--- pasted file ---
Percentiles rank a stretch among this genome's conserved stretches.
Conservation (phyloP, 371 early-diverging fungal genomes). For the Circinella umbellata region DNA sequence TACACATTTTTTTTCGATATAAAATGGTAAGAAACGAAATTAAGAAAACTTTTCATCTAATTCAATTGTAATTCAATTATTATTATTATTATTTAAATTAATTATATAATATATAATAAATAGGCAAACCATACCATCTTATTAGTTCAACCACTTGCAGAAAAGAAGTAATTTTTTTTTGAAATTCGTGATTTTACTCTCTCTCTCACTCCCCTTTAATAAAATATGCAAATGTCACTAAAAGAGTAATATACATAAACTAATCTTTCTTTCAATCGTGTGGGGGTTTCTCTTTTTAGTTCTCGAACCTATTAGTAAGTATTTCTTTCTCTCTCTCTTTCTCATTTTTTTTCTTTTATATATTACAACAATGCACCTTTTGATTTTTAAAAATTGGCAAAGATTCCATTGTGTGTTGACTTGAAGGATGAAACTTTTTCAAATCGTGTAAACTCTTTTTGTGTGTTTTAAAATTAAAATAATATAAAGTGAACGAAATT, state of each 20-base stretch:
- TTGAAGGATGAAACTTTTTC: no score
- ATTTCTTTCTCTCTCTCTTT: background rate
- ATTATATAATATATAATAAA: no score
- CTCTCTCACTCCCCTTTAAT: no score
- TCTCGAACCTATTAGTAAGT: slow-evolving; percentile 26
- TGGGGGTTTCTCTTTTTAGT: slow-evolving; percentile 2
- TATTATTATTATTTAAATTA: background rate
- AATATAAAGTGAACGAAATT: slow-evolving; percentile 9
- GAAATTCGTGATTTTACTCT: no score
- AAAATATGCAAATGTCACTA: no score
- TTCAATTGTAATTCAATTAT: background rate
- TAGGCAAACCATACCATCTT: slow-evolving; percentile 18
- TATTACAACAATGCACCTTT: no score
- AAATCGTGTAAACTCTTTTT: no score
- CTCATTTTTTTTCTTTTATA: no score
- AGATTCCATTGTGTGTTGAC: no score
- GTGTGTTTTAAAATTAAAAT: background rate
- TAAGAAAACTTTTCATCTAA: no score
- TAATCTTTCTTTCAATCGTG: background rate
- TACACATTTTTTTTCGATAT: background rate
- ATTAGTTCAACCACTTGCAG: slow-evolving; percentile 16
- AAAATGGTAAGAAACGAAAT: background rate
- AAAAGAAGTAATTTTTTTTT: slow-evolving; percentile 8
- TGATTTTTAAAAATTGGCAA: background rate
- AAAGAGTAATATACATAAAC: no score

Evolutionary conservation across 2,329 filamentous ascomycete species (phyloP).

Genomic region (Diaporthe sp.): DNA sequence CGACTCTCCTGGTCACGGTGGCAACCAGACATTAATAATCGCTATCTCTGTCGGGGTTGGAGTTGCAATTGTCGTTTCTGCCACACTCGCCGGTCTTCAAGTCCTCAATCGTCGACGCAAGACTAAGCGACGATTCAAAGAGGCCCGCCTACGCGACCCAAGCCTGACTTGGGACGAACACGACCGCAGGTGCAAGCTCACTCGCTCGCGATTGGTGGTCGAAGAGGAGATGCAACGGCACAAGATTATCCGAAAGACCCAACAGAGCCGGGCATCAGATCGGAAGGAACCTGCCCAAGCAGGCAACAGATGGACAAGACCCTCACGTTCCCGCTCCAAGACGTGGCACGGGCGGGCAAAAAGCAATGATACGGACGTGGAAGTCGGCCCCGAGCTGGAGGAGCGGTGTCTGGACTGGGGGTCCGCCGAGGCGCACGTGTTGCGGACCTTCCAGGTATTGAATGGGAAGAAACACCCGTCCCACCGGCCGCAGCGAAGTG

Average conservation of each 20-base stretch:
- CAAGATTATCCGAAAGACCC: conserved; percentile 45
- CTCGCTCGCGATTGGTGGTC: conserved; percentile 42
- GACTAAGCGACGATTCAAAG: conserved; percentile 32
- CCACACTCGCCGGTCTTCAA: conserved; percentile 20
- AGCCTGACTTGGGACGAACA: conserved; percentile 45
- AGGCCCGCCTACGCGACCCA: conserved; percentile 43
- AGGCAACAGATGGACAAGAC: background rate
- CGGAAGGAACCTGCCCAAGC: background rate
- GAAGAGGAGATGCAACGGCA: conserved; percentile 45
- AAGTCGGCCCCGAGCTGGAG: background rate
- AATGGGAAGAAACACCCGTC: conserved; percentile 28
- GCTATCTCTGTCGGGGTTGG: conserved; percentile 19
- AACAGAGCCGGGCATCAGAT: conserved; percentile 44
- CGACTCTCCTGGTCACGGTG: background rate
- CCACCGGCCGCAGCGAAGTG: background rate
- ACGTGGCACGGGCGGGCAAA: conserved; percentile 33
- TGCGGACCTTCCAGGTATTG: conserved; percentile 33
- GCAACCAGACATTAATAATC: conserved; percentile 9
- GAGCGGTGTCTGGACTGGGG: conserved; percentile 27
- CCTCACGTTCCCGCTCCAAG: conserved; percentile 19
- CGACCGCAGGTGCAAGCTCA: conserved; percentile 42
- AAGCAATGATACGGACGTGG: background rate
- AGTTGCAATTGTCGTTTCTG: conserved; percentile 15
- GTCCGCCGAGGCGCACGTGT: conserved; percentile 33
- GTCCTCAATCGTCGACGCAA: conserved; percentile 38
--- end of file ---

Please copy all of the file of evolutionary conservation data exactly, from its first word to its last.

Percentiles rank a stretch among this genome's conserved stretches.
Conservation (phyloP, 371 early-diverging fungal genomes). For the Circinella umbellata region DNA sequence TACACATTTTTTTTCGATATAAAATGGTAAGAAACGAAATTAAGAAAACTTTTCATCTAATTCAATTGTAATTCAATTATTATTATTATTATTTAAATTAATTATATAATATATAATAAATAGGCAAACCATACCATCTTATTAGTTCAACCACTTGCAGAAAAGAAGTAATTTTTTTTTGAAATTCGTGATTTTACTCTCTCTCTCACTCCCCTTTAATAAAATATGCAAATGTCACTAAAAGAGTAATATACATAAACTAATCTTTCTTTCAATCGTGTGGGGGTTTCTCTTTTTAGTTCTCGAACCTATTAGTAAGTATTTCTTTCTCTCTCTCTTTCTCATTTTTTTTCTTTTATATATTACAACAATGCACCTTTTGATTTTTAAAAATTGGCAAAGATTCCATTGTGTGTTGACTTGAAGGATGAAACTTTTTCAAATCGTGTAAACTCTTTTTGTGTGTTTTAAAATTAAAATAATATAAAGTGAACGAAATT, state of each 20-base stretch:
- TTGAAGGATGAAACTTTTTC: no score
- ATTTCTTTCTCTCTCTCTTT: background rate
- ATTATATAATATATAATAAA: no score
- CTCTCTCACTCCCCTTTAAT: no score
- TCTCGAACCTATTAGTAAGT: slow-evolving; percentile 26
- TGGGGGTTTCTCTTTTTAGT: slow-evolving; percentile 2
- TATTATTATTATTTAAATTA: background rate
- AATATAAAGTGAACGAAATT: slow-evolving; percentile 9
- GAAATTCGTGATTTTACTCT: no score
- AAAATATGCAAATGTCACTA: no score
- TTCAATTGTAATTCAATTAT: background rate
- TAGGCAAACCATACCATCTT: slow-evolving; percentile 18
- TATTACAACAATGCACCTTT: no score
- AAATCGTGTAAACTCTTTTT: no score
- CTCATTTTTTTTCTTTTATA: no score
- AGATTCCATTGTGTGTTGAC: no score
- GTGTGTTTTAAAATTAAAAT: background rate
- TAAGAAAACTTTTCATCTAA: no score
- TAATCTTTCTTTCAATCGTG: background rate
- TACACATTTTTTTTCGATAT: background rate
- ATTAGTTCAACCACTTGCAG: slow-evolving; percentile 16
- AAAATGGTAAGAAACGAAAT: background rate
- AAAAGAAGTAATTTTTTTTT: slow-evolving; percentile 8
- TGATTTTTAAAAATTGGCAA: background rate
- AAAGAGTAATATACATAAAC: no score

Evolutionary conservation across 2,329 filamentous ascomycete species (phyloP).

Genomic region (Diaporthe sp.): DNA sequence CGACTCTCCTGGTCACGGTGGCAACCAGACATTAATAATCGCTATCTCTGTCGGGGTTGGAGTTGCAATTGTCGTTTCTGCCACACTCGCCGGTCTTCAAGTCCTCAATCGTCGACGCAAGACTAAGCGACGATTCAAAGAGGCCCGCCTACGCGACCCAAGCCTGACTTGGGACGAACACGACCGCAGGTGCAAGCTCACTCGCTCGCGATTGGTGGTCGAAGAGGAGATGCAACGGCACAAGATTATCCGAAAGACCCAACAGAGCCGGGCATCAGATCGGAAGGAACCTGCCCAAGCAGGCAACAGATGGACAAGACCCTCACGTTCCCGCTCCAAGACGTGGCACGGGCGGGCAAAAAGCAATGATACGGACGTGGAAGTCGGCCCCGAGCTGGAGGAGCGGTGTCTGGACTGGGGGTCCGCCGAGGCGCACGTGTTGCGGACCTTCCAGGTATTGAATGGGAAGAAACACCCGTCCCACCGGCCGCAGCGAAGTG

Average conservation of each 20-base stretch:
- CAAGATTATCCGAAAGACCC: conserved; percentile 45
- CTCGCTCGCGATTGGTGGTC: conserved; percentile 42
- GACTAAGCGACGATTCAAAG: conserved; percentile 32
- CCACACTCGCCGGTCTTCAA: conserved; percentile 20
- AGCCTGACTTGGGACGAACA: conserved; percentile 45
- AGGCCCGCCTACGCGACCCA: conserved; percentile 43
- AGGCAACAGATGGACAAGAC: background rate
- CGGAAGGAACCTGCCCAAGC: background rate
- GAAGAGGAGATGCAACGGCA: conserved; percentile 45
- AAGTCGGCCCCGAGCTGGAG: background rate
- AATGGGAAGAAACACCCGTC: conserved; percentile 28
- GCTATCTCTGTCGGGGTTGG: conserved; percentile 19
- AACAGAGCCGGGCATCAGAT: conserved; percentile 44
- CGACTCTCCTGGTCACGGTG: background rate
- CCACCGGCCGCAGCGAAGTG: background rate
- ACGTGGCACGGGCGGGCAAA: conserved; percentile 33
- TGCGGACCTTCCAGGTATTG: conserved; percentile 33
- GCAACCAGACATTAATAATC: conserved; percentile 9
- GAGCGGTGTCTGGACTGGGG: conserved; percentile 27
- CCTCACGTTCCCGCTCCAAG: conserved; percentile 19
- CGACCGCAGGTGCAAGCTCA: conserved; percentile 42
- AAGCAATGATACGGACGTGG: background rate
- AGTTGCAATTGTCGTTTCTG: conserved; percentile 15
- GTCCGCCGAGGCGCACGTGT: conserved; percentile 33
- GTCCTCAATCGTCGACGCAA: conserved; percentile 38